Stitching up a safer future for refugee women

A sewing and alterations centre in Hobart is supporting women from migrant and refugee backgrounds by providing a pathway for paid employment and community connection.

Be Hers Sewing Centre was created as a social enterprise to support people at risk of labour trafficking and exploitation in the local community.

CatholicCare Multicultural Service Programs community engagement caseworker Kate Madden said partnering with local organisations like Be Hers, who are committed to increasing opportunities in a work environment for women from migrant and refugee background, was essential to increase women’s independence, confidence and wellbeing.

“Be Hers is a fantastic example of how social enterprises can support women into the workforce, develop their skills and increase their exposure to a workplace environment and roles,” she said.

“As many women from refugee backgrounds have come from places with low literacy levels it is vital that opportunities are created for women to enter the workforce in a supported environment. Be Hers’ recent development of the sewing and alterations centre has secured income for a family who are ineligible for many other benefits and financial supports so they can continue to live and thrive in the community.”

Be Hers founder Melody Towns said refugee women are often at risk of being exploited as they may not speak the language or understand fair work rights.

 “CatholicCare provided us with a start-up grant and the use of their sewing machines, and introduced us to our employees,” she said.

“From there, we created the Dream Free range – silk pillowcases and scrunchies made in the centre that give back 100% profits to the cause.”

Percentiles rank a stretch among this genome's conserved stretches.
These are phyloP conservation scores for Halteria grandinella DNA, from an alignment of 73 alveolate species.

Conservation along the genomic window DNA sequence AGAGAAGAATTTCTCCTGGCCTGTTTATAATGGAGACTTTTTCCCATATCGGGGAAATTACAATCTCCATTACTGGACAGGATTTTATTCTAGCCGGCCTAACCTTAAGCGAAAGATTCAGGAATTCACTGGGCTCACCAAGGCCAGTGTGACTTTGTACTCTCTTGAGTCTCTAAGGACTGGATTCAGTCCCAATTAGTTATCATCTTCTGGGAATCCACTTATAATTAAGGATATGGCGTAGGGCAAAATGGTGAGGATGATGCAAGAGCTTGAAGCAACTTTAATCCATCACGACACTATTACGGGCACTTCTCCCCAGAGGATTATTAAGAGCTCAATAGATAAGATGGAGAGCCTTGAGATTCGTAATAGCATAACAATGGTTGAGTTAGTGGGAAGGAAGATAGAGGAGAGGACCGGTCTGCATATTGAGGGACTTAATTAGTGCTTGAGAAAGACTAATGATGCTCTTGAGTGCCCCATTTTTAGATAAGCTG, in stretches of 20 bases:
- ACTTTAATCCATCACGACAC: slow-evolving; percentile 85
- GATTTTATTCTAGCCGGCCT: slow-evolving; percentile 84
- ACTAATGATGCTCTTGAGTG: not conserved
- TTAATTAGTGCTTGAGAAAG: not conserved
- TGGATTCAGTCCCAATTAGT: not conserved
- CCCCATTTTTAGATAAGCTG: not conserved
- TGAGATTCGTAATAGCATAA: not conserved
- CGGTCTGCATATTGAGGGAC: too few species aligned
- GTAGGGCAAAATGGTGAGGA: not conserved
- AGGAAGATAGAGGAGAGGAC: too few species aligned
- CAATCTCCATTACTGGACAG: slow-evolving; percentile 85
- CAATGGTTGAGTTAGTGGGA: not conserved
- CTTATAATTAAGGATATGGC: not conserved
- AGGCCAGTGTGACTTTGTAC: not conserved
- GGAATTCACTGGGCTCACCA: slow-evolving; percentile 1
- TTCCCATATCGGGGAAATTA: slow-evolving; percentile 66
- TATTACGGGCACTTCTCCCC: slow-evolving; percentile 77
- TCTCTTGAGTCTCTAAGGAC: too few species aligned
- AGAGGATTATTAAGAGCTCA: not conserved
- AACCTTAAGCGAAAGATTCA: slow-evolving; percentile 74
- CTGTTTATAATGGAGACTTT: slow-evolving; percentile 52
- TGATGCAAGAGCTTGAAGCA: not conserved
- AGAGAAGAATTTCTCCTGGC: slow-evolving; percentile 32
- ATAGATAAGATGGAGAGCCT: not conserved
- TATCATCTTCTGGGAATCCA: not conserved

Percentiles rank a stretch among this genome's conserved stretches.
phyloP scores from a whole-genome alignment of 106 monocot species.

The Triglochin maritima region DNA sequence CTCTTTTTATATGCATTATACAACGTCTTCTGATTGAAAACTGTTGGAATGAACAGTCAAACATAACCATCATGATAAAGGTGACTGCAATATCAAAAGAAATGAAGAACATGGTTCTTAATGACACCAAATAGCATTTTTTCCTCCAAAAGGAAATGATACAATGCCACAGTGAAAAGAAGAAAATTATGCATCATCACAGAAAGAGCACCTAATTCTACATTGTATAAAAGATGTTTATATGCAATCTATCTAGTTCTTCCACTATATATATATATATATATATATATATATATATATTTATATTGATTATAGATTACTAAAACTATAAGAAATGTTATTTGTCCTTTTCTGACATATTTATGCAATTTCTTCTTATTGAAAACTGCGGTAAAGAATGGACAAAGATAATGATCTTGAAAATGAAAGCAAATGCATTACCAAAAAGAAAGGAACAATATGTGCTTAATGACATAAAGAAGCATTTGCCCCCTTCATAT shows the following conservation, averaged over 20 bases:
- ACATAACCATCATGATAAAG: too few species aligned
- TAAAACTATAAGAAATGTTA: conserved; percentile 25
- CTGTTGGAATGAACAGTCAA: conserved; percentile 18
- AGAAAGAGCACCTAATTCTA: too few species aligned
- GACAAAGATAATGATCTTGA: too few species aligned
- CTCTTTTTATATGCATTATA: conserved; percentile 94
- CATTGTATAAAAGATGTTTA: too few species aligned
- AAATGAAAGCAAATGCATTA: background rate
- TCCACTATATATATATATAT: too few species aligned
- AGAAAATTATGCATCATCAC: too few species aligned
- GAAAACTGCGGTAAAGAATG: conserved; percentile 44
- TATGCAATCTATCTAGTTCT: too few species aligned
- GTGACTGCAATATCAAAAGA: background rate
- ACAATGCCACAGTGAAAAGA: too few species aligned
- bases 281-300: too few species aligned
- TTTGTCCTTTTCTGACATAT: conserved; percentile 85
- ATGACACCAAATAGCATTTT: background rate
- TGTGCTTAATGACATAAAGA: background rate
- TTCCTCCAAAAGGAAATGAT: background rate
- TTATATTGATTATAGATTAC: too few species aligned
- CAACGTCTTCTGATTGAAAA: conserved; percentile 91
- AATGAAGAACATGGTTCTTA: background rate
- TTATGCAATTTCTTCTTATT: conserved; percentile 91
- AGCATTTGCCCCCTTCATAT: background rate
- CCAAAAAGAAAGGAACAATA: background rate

Ms Towns said the focus of Be Hers has always been to fight against the oppression of women and children affected by exploitation.

“We run the sewing centre here in Hobart, but also fund multiple programs overseas in partnership with other organisations including a child advocacy centre that helps to rescue children who have been victimised, a shelter, schooling for the most at-risk children and medical assistance and food support for vulnerable families,” she said.

Ms Towns said the organisation has also rallied to support both its own employees in Hobart and their families in Afghanistan over the past month.

“It is critical because they fear for the safety of their family members,” she explained.

“Without the right support and assistance many refugee people fall between the gaps. They experience poverty, social isolation and trauma.”

Ms Towns said the fall of Afghanistan to the Taliban meant time was critical to ensure permanent visas were granted and family members brought to safety.

“We want them to know that we care and that we will do all we can to help,” she said.

“We might not be able to help everyone but we can all help someone.”

Ms Madden said Be Hers’ work supporting their Afghan staff with visa and migration needs was essential at this difficult time.

“It is clear from our interactions with Melody and the team that Be Hers is not just an enterprise, it’s a family,” she said.

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